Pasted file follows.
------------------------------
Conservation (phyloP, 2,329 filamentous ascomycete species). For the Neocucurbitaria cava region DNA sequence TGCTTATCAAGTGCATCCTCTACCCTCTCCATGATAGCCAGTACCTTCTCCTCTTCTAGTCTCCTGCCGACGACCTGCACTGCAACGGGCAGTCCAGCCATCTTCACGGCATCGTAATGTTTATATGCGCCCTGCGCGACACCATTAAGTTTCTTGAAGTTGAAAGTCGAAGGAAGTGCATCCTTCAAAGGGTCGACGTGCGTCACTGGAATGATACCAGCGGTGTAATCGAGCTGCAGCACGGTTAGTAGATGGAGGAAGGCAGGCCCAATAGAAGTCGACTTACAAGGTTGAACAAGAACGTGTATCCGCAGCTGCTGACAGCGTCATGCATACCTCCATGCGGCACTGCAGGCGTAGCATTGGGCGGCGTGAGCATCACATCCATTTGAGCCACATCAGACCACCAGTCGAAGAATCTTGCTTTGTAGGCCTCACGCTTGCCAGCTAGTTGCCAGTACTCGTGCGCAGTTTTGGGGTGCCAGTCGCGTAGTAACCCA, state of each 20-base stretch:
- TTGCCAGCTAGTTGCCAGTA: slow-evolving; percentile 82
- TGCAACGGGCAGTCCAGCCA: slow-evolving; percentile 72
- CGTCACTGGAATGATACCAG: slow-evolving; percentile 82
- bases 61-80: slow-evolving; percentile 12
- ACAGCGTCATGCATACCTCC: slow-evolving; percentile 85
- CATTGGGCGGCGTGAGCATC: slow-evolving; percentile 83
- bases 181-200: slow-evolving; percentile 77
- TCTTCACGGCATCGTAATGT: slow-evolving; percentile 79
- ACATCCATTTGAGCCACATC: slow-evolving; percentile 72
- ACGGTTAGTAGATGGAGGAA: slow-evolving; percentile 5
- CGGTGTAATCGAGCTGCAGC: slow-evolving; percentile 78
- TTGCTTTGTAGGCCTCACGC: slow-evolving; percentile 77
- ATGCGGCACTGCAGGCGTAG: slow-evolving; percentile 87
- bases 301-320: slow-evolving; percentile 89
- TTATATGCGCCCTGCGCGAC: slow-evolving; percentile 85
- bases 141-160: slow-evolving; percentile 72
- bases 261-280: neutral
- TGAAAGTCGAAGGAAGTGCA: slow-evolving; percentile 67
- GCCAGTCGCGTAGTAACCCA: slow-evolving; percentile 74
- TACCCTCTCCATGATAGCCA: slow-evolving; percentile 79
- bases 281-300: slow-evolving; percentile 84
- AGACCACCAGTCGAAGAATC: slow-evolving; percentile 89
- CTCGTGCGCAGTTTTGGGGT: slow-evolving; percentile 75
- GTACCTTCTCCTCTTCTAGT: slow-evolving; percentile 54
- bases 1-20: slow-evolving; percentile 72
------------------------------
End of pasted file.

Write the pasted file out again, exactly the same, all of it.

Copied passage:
Conservation (phyloP, 2,329 filamentous ascomycete species). For the Neocucurbitaria cava region DNA sequence TGCTTATCAAGTGCATCCTCTACCCTCTCCATGATAGCCAGTACCTTCTCCTCTTCTAGTCTCCTGCCGACGACCTGCACTGCAACGGGCAGTCCAGCCATCTTCACGGCATCGTAATGTTTATATGCGCCCTGCGCGACACCATTAAGTTTCTTGAAGTTGAAAGTCGAAGGAAGTGCATCCTTCAAAGGGTCGACGTGCGTCACTGGAATGATACCAGCGGTGTAATCGAGCTGCAGCACGGTTAGTAGATGGAGGAAGGCAGGCCCAATAGAAGTCGACTTACAAGGTTGAACAAGAACGTGTATCCGCAGCTGCTGACAGCGTCATGCATACCTCCATGCGGCACTGCAGGCGTAGCATTGGGCGGCGTGAGCATCACATCCATTTGAGCCACATCAGACCACCAGTCGAAGAATCTTGCTTTGTAGGCCTCACGCTTGCCAGCTAGTTGCCAGTACTCGTGCGCAGTTTTGGGGTGCCAGTCGCGTAGTAACCCA, state of each 20-base stretch:
- TTGCCAGCTAGTTGCCAGTA: slow-evolving; percentile 82
- TGCAACGGGCAGTCCAGCCA: slow-evolving; percentile 72
- CGTCACTGGAATGATACCAG: slow-evolving; percentile 82
- bases 61-80: slow-evolving; percentile 12
- ACAGCGTCATGCATACCTCC: slow-evolving; percentile 85
- CATTGGGCGGCGTGAGCATC: slow-evolving; percentile 83
- bases 181-200: slow-evolving; percentile 77
- TCTTCACGGCATCGTAATGT: slow-evolving; percentile 79
- ACATCCATTTGAGCCACATC: slow-evolving; percentile 72
- ACGGTTAGTAGATGGAGGAA: slow-evolving; percentile 5
- CGGTGTAATCGAGCTGCAGC: slow-evolving; percentile 78
- TTGCTTTGTAGGCCTCACGC: slow-evolving; percentile 77
- ATGCGGCACTGCAGGCGTAG: slow-evolving; percentile 87
- bases 301-320: slow-evolving; percentile 89
- TTATATGCGCCCTGCGCGAC: slow-evolving; percentile 85
- bases 141-160: slow-evolving; percentile 72
- bases 261-280: neutral
- TGAAAGTCGAAGGAAGTGCA: slow-evolving; percentile 67
- GCCAGTCGCGTAGTAACCCA: slow-evolving; percentile 74
- TACCCTCTCCATGATAGCCA: slow-evolving; percentile 79
- bases 281-300: slow-evolving; percentile 84
- AGACCACCAGTCGAAGAATC: slow-evolving; percentile 89
- CTCGTGCGCAGTTTTGGGGT: slow-evolving; percentile 75
- GTACCTTCTCCTCTTCTAGT: slow-evolving; percentile 54
- bases 1-20: slow-evolving; percentile 72